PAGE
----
Congress can reschedule or deschedule controlled substances such as marijuana with “greater speed and flexibility” and a lower risk of a judicial challenge compared to the administrative process that is currently underway, congressional researchers say.

In a report published on Tuesday, the Congressional Research Service (CRS) discussed the various mechanisms through which scheduling actions can be implemented, noting the comparative limitations of the process that the Biden administration is undertaking as it seeks to move cannabis from Schedule I to Schedule III of the Controlled Substances Act (CSA).

After laying out various instances where Congress has stepped in and made a scheduling decision—such as the federal legalization of hemp under the 2018 Farm Bill—CRS then discussed further considerations for lawmakers.

While the majority of past scheduling actions have been implemented by the Drug Enforcement Administration (DEA), “Congress has broad authority to amend the CSA, including by scheduling, rescheduling, or descheduling substances,” the report says, adding that legislation has been proposed in recent sessions to change the legal status of marijuana and other drugs.

“There are several reasons why Congress might decide to schedule or reschedule substances via legislation,” it says. “For instance, compared to administrative scheduling, legislative scheduling may offer greater speed and flexibility.”

“Administrative scheduling under the CSA proceeds via formal rulemaking, which generally takes months or years to complete. In making scheduling decisions, DEA is required by statute to make certain findings with respect to each substance’s potential for abuse and accepted medical use,” it continues. “DEA scheduling orders (other than temporary scheduling orders) are subject to judicial review, including consideration of whether the agency properly applied the relevant statutory standards.”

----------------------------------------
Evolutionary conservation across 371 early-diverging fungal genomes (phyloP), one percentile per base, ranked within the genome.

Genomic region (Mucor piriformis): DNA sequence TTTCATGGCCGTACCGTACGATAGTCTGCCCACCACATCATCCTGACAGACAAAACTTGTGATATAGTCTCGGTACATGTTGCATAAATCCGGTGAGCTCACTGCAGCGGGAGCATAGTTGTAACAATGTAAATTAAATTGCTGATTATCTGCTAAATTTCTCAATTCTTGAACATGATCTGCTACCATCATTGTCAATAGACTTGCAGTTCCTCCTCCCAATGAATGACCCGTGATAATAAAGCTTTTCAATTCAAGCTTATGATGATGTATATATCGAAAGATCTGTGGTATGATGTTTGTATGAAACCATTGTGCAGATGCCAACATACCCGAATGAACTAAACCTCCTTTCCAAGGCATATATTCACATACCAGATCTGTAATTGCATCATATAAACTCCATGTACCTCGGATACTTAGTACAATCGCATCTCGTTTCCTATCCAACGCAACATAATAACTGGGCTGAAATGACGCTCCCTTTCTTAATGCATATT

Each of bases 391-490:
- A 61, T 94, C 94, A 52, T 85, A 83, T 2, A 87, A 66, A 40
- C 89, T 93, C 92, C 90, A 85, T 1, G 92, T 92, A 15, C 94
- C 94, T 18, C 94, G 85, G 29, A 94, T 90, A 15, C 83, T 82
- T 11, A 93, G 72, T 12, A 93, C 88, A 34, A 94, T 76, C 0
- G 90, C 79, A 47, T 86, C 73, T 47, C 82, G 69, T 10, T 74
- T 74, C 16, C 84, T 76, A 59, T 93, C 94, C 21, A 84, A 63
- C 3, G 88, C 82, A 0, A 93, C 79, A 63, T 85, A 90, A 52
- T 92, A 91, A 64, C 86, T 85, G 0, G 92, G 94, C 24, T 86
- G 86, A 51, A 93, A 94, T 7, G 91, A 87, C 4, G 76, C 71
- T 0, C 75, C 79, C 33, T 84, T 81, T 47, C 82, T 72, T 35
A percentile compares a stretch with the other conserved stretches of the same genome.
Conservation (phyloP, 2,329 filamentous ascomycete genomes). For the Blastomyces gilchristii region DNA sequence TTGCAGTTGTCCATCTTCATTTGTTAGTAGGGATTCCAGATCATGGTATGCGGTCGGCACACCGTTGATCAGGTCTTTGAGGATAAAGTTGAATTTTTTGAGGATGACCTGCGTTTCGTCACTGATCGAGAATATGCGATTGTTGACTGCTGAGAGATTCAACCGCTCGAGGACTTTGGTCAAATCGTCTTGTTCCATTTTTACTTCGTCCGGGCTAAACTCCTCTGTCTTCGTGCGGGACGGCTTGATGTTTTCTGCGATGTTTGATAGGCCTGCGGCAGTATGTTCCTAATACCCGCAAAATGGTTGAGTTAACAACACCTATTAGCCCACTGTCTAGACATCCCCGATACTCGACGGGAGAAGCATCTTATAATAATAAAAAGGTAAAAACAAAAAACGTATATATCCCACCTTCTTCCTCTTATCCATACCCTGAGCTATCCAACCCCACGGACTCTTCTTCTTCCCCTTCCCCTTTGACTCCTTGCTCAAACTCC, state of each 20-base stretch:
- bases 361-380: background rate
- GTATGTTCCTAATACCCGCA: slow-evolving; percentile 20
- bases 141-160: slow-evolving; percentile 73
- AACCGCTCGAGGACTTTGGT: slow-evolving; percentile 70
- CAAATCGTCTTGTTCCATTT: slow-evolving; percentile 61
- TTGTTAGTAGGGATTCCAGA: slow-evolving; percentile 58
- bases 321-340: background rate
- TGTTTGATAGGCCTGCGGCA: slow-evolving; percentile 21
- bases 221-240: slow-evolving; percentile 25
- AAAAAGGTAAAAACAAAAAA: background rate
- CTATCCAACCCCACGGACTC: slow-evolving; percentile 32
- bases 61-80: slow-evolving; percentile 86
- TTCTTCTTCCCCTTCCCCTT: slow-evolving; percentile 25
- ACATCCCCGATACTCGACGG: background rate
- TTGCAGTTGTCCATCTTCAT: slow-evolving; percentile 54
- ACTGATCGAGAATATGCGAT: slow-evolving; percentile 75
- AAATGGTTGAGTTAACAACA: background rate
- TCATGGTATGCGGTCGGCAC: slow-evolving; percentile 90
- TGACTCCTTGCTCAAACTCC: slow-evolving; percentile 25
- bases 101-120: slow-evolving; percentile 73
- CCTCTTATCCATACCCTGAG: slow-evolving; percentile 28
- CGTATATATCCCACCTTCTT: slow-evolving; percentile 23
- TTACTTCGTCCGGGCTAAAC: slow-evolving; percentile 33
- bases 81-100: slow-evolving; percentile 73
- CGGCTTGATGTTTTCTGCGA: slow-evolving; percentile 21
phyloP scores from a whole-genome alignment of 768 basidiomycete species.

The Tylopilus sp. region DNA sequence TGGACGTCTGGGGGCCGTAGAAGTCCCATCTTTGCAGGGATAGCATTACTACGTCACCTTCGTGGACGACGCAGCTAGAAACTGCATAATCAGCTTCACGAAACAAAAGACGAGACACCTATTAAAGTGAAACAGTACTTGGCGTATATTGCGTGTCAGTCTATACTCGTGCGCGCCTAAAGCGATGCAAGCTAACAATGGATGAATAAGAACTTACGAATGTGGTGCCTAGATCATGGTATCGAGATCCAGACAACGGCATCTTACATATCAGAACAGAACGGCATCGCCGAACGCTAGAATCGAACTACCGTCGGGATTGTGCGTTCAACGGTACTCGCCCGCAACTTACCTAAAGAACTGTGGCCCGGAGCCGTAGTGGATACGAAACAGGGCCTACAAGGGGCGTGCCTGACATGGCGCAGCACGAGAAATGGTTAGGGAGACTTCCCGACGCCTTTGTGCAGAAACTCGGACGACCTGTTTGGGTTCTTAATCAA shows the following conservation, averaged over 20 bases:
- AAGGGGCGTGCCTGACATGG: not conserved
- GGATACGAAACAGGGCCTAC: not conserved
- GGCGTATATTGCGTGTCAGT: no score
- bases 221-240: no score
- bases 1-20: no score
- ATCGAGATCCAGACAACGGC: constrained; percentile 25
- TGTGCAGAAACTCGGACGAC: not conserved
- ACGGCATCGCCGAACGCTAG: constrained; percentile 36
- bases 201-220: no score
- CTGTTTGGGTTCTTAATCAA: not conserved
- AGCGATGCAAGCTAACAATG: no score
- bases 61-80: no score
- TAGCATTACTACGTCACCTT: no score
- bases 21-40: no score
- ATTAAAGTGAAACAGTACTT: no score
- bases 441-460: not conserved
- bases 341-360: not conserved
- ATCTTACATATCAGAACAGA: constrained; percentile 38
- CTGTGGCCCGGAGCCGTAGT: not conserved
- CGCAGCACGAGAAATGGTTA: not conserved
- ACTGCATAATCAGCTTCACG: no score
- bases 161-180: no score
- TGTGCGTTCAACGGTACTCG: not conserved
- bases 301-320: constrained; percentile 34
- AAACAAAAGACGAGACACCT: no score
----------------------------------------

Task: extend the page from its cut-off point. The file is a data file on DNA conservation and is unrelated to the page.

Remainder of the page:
To that point, it did take 11 months for the U.S. Department of Health and Human Services (HHS) to complete its review into cannabis and make an initial rescheduling recommendation. DEA then completed a separate review before the Justice Department formally proposed moving marijuana to Schedule III, with a 60-day public comment period open until later this month.

Multiple parties have used the comment period to request an administrative hearing, which could further delay the issuance of a final rule. Lawsuits challenging rescheduling could also become a factor down the line.

Congress, on the other hand, could reschedule or deschedule marijuana more quickly and with a lower threat of a judicial challenge, CRS said.

“Congress is not bound by the CSA’s substantive or procedural requirements,” the report says. “This means that it can schedule a substance immediately, regardless of whether the substance meets the statutory criteria. While scheduling legislation may also be challenged in court, the scope of judicial review of legislation is typically more limited than judicial review of regulations.”